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As big tech struggles to curb hate speech, civil rights groups have some recommendations

A new report from a coalition of six groups calls on tech to put more effort into coming down on hate activity online.

Vigil Held In Boston Ahead Of Large Rally Against Hate On Saturday
A group of protesters marching against hate groups in Boston
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Shirin Ghaffary is a senior Vox correspondent covering the social media industry. Previously, Ghaffary worked at BuzzFeed News, the San Francisco Chronicle, and TechCrunch.

Twitter, Facebook and YouTube have struggled to police hate speech on their networks for years. Now a group of civil rights and advocacy groups are weighing in with advice on how big tech services can better identify and remove hateful activity.

In a new report, six organizations — including Center for American Progress, Color of Change and Southern Poverty Law Center — have drafted a series of policy recommendations, such as:

  • Make it clear to users that engaging in hateful activities is grounds for termination.
  • Use both technology and human employees to help remove hateful activities.
  • Routinely test any technology that’s used to screen content for bias.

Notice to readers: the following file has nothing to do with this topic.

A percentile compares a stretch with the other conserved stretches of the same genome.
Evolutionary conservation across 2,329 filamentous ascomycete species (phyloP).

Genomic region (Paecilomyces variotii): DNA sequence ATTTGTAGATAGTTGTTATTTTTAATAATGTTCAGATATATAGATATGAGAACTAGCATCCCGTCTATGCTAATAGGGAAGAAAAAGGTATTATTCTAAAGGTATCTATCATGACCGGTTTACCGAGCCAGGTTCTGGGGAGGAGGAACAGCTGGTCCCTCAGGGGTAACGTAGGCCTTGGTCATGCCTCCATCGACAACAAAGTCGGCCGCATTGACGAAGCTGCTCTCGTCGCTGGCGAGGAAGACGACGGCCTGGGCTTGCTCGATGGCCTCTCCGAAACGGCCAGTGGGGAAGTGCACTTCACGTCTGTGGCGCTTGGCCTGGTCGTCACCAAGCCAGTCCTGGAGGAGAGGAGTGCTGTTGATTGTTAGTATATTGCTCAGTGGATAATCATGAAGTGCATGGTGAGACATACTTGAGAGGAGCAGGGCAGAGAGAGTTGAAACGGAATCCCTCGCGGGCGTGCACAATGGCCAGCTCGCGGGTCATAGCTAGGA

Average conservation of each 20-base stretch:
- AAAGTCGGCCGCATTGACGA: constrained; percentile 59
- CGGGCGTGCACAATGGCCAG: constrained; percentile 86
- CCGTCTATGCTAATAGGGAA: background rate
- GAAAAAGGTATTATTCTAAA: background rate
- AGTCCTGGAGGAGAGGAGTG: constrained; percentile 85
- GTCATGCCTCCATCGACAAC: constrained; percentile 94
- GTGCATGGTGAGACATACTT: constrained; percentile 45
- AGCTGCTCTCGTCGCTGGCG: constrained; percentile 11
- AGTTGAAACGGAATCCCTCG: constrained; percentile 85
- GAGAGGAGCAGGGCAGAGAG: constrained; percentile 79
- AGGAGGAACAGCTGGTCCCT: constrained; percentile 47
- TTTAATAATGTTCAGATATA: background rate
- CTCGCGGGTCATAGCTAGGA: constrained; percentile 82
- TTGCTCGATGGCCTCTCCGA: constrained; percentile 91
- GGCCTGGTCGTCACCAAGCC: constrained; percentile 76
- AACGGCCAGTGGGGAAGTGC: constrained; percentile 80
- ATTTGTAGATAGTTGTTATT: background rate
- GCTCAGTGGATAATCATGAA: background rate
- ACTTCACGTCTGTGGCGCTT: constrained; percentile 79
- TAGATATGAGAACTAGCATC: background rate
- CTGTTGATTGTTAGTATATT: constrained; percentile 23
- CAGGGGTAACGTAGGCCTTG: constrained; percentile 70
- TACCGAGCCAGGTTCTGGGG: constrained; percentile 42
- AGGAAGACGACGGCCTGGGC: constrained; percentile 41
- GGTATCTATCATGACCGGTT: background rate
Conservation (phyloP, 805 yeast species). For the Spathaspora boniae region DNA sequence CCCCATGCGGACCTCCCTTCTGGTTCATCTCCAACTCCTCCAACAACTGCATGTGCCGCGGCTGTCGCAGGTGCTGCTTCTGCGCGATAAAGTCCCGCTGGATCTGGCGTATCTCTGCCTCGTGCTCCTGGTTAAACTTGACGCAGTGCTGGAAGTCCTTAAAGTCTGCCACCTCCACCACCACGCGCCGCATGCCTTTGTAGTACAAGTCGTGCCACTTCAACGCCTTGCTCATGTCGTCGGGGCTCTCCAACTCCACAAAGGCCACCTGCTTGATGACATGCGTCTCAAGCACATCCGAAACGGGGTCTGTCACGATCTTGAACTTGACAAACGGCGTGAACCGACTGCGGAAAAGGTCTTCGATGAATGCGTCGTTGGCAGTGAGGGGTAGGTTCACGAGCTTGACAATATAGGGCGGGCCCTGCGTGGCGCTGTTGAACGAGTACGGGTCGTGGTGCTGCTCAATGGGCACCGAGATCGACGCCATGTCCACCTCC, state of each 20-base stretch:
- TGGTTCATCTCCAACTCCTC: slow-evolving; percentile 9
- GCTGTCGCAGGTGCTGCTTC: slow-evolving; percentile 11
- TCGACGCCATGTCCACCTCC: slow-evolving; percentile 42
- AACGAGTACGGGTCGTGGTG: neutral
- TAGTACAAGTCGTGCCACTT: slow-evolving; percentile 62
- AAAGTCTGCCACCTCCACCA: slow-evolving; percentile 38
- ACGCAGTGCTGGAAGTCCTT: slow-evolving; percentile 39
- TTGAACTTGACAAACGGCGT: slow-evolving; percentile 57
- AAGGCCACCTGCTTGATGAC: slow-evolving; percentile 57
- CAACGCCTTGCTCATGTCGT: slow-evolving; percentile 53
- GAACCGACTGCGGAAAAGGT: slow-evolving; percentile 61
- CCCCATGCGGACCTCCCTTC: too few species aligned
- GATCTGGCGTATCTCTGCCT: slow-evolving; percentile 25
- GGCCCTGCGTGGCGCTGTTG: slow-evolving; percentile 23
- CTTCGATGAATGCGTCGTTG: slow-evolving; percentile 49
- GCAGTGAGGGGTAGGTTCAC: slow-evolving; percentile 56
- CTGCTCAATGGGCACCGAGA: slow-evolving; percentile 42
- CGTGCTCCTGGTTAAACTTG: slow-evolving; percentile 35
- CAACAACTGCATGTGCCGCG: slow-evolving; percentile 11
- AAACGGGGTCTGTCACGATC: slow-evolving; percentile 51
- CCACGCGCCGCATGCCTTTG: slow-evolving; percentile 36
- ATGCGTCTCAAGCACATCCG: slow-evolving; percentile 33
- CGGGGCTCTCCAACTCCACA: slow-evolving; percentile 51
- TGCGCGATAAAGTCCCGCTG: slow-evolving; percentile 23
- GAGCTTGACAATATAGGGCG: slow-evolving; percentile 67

• Allow users — but not government — a way to flag hateful content, and create a trusted flagger program for vetted human-rights organizations.
  • Provide the public with a regularly updated report summarizing hateful actions taken on its platforms and the company’s response.
  • Assign a board committee and a member of the executive team to oversee efforts to stop hateful activities.

The goal, of course, is to reduce the volume of hate content, but also make sure companies are more transparent around their efforts and success. “This is the first time we’ve formally put pen to paper, saying ‘this is kind of world we’d like to see’,” says Heidi Beirich, a spokesperson for Southern Poverty Law Center, which contributed to the report.

These groups don’t have any jurisdiction over the companies, but they are respected groups, and these seem like mostly solid recommendations. It’s worth noting that Google, Twitter and Facebook already do some of these things or include them in their terms of service. But it’s also worth noting that they are still far from maintaining hate-free communities.

The report’s authors met with representatives from those companies two weeks ago to share an early copy of their recommendations and solicit feedback. Google declined to comment on the report, and the other two companies did not immediately respond to a request for comment.

The coalition’s plan is to create a follow-up report next year that will assess tech companies’ performance against these recommendations.

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